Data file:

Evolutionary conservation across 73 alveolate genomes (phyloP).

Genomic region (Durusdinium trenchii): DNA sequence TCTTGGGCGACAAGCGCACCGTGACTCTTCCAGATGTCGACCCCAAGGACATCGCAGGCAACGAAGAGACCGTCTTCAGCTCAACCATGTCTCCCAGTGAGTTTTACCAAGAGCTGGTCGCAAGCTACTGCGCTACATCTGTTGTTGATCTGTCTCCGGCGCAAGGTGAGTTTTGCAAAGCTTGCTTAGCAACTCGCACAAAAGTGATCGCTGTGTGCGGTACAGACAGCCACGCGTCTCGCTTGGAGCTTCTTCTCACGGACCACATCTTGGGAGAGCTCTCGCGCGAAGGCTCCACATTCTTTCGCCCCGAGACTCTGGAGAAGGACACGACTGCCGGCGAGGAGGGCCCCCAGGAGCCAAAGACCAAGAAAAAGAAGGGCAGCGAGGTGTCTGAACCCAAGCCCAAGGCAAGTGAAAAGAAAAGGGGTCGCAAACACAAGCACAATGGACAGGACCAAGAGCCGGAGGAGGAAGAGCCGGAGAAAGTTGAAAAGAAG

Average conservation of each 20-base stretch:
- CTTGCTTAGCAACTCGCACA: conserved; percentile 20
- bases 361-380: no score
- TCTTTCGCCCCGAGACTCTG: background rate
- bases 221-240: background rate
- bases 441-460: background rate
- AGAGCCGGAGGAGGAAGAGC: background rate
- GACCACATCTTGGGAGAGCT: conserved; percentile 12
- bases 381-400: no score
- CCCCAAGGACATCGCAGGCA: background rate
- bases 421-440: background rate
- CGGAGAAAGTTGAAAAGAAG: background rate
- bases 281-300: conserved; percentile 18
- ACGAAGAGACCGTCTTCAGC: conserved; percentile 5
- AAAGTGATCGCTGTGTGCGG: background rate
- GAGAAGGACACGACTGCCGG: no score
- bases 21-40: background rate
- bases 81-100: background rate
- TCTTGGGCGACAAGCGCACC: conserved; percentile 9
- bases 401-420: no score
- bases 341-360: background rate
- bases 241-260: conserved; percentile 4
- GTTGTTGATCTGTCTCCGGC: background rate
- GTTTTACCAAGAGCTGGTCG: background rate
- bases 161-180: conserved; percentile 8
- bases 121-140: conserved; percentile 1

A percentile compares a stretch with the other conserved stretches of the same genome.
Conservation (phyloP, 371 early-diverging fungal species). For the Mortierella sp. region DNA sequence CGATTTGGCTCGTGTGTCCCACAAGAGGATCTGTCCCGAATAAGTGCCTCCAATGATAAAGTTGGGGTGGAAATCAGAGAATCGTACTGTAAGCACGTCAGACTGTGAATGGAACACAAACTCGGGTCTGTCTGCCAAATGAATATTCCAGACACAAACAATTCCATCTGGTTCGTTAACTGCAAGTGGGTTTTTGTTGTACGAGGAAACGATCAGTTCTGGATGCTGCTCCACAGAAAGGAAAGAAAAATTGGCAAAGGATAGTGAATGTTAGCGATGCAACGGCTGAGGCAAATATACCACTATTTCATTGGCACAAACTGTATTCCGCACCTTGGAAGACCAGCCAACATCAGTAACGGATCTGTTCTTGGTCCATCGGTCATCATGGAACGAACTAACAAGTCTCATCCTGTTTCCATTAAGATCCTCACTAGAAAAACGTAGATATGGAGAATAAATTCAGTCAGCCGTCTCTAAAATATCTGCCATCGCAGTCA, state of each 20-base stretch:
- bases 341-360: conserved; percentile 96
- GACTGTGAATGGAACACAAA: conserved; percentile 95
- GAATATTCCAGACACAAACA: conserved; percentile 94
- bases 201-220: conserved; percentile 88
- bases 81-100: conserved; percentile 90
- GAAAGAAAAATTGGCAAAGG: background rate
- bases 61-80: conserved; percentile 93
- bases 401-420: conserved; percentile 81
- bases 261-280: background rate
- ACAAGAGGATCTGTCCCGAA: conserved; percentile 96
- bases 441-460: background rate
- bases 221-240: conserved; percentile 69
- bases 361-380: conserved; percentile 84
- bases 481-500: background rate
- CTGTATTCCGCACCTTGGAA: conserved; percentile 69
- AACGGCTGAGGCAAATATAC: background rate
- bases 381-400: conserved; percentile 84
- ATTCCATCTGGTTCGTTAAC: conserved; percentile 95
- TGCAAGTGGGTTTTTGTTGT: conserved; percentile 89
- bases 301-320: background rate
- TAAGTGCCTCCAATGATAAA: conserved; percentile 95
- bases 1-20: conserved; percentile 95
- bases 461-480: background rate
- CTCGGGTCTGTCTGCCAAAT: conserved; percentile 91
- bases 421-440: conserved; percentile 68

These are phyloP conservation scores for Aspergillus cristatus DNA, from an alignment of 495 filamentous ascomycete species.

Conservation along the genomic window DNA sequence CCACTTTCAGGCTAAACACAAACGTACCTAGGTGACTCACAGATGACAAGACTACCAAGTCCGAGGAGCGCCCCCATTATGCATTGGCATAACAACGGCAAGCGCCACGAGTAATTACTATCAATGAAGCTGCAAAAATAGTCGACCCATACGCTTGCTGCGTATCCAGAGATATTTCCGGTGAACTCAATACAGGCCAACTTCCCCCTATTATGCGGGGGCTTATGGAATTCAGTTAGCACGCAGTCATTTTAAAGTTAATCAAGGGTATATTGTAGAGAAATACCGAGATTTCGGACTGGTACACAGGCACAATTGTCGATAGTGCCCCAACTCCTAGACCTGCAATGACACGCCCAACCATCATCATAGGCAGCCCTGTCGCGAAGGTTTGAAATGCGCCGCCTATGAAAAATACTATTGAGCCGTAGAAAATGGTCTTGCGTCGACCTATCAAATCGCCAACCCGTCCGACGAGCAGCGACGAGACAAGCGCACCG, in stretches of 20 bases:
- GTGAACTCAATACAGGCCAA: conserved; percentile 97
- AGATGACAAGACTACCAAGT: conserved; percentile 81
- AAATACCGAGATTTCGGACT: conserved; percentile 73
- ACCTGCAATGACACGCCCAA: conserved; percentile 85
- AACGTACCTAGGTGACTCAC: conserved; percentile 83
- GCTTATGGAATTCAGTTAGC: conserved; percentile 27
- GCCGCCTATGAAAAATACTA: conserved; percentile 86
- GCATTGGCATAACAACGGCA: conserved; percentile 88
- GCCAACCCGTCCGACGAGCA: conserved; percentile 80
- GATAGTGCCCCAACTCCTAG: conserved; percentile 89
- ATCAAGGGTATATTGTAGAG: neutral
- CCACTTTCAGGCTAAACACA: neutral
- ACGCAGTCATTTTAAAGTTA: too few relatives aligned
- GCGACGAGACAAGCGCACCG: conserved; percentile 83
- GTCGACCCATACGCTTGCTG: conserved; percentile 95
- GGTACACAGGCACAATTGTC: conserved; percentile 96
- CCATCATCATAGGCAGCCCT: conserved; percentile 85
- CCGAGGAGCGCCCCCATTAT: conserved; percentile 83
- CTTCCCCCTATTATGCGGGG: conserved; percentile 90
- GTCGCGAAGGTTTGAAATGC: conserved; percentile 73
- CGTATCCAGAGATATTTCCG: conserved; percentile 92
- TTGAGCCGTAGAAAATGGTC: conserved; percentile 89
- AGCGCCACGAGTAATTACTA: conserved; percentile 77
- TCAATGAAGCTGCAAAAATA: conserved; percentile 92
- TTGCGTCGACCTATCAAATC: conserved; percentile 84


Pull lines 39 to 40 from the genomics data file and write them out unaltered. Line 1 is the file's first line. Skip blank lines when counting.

- bases 261-280: background rate
- ACAAGAGGATCTGTCCCGAA: conserved; percentile 96